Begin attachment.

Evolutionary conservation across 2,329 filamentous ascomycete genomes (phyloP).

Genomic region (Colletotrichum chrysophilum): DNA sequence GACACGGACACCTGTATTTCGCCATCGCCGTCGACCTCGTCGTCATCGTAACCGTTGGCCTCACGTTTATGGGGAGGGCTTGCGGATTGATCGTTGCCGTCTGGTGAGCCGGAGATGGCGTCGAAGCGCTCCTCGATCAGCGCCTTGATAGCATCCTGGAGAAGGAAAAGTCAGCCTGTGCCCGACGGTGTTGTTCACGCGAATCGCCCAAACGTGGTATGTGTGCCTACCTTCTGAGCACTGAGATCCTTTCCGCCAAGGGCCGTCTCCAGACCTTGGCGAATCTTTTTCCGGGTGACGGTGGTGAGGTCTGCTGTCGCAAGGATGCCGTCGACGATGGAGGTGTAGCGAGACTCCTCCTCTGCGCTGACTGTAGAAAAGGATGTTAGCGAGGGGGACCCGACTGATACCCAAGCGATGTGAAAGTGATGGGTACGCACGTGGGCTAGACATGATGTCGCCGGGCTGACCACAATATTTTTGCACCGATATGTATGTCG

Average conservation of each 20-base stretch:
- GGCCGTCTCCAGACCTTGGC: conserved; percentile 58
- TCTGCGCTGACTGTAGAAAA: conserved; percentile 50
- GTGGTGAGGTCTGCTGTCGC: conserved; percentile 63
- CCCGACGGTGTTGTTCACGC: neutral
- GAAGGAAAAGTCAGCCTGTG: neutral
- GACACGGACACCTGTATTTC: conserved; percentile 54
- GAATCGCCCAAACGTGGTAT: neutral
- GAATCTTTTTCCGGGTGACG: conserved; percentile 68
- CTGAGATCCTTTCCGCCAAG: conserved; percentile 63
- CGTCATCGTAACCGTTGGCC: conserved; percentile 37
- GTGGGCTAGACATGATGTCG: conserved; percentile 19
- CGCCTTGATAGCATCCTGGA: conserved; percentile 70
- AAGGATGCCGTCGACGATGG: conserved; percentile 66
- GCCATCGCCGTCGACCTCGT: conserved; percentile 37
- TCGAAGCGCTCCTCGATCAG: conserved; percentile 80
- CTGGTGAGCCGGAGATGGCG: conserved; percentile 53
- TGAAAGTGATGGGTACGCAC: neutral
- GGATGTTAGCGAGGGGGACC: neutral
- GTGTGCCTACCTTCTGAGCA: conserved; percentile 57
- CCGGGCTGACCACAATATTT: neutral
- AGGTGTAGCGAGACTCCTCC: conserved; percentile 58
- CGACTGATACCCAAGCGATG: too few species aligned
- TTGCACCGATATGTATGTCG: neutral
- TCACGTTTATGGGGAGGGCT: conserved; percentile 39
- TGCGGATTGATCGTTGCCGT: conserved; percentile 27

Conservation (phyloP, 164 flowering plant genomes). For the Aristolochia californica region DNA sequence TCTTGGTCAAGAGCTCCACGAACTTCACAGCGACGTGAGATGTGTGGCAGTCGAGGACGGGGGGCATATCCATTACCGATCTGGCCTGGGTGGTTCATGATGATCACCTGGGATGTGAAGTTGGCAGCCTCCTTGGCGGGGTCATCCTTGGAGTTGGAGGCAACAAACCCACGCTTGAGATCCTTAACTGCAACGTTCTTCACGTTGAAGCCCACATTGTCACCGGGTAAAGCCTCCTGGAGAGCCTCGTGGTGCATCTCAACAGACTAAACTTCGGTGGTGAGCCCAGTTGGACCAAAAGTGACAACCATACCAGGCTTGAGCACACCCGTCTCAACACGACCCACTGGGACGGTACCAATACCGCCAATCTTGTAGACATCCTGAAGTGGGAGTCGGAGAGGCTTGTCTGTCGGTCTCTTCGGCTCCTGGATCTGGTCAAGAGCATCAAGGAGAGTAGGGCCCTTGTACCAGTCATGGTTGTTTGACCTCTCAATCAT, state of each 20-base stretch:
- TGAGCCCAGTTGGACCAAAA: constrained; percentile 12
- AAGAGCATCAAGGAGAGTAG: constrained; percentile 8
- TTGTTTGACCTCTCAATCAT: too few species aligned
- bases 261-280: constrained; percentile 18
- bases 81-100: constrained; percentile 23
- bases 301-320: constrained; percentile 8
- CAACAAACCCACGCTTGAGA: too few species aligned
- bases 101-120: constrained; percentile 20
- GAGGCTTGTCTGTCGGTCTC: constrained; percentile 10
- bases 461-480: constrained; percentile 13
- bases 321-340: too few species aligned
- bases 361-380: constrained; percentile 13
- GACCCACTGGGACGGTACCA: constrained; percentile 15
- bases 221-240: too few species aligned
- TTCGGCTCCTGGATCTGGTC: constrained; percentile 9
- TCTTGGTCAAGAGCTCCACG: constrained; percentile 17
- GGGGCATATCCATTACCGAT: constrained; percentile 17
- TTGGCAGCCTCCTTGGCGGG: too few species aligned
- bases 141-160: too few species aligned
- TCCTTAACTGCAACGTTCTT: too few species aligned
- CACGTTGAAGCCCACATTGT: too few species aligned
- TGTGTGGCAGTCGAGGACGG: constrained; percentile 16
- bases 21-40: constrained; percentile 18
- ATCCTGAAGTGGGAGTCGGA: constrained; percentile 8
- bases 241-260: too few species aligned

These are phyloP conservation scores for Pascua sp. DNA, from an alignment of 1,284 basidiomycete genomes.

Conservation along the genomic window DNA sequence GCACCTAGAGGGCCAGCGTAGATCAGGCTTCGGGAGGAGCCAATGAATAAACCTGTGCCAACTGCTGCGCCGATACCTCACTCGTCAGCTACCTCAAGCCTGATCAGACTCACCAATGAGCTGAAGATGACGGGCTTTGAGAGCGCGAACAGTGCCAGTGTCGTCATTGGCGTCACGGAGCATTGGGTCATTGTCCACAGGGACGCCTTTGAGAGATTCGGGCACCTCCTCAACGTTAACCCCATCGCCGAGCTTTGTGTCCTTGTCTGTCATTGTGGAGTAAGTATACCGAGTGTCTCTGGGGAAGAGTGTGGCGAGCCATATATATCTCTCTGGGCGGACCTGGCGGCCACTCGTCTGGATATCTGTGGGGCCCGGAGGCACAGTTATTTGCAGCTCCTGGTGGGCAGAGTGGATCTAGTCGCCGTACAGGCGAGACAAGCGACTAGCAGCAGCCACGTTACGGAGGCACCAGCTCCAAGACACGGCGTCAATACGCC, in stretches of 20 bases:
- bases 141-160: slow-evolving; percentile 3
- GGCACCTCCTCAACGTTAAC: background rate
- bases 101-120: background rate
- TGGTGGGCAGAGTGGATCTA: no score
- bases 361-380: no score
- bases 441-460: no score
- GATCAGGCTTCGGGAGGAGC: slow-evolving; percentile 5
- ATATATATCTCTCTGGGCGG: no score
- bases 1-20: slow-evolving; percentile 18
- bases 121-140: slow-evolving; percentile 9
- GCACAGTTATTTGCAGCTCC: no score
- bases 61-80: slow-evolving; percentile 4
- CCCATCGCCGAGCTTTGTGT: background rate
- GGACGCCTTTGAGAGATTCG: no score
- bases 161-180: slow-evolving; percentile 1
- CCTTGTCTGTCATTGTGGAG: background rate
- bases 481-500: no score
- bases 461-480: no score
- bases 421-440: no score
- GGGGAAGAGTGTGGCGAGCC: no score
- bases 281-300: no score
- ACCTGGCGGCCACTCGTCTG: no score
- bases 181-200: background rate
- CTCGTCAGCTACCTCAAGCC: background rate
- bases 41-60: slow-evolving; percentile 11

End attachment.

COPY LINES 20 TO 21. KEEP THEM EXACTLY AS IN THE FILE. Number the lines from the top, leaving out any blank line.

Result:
- TGAAAGTGATGGGTACGCAC: neutral
- GGATGTTAGCGAGGGGGACC: neutral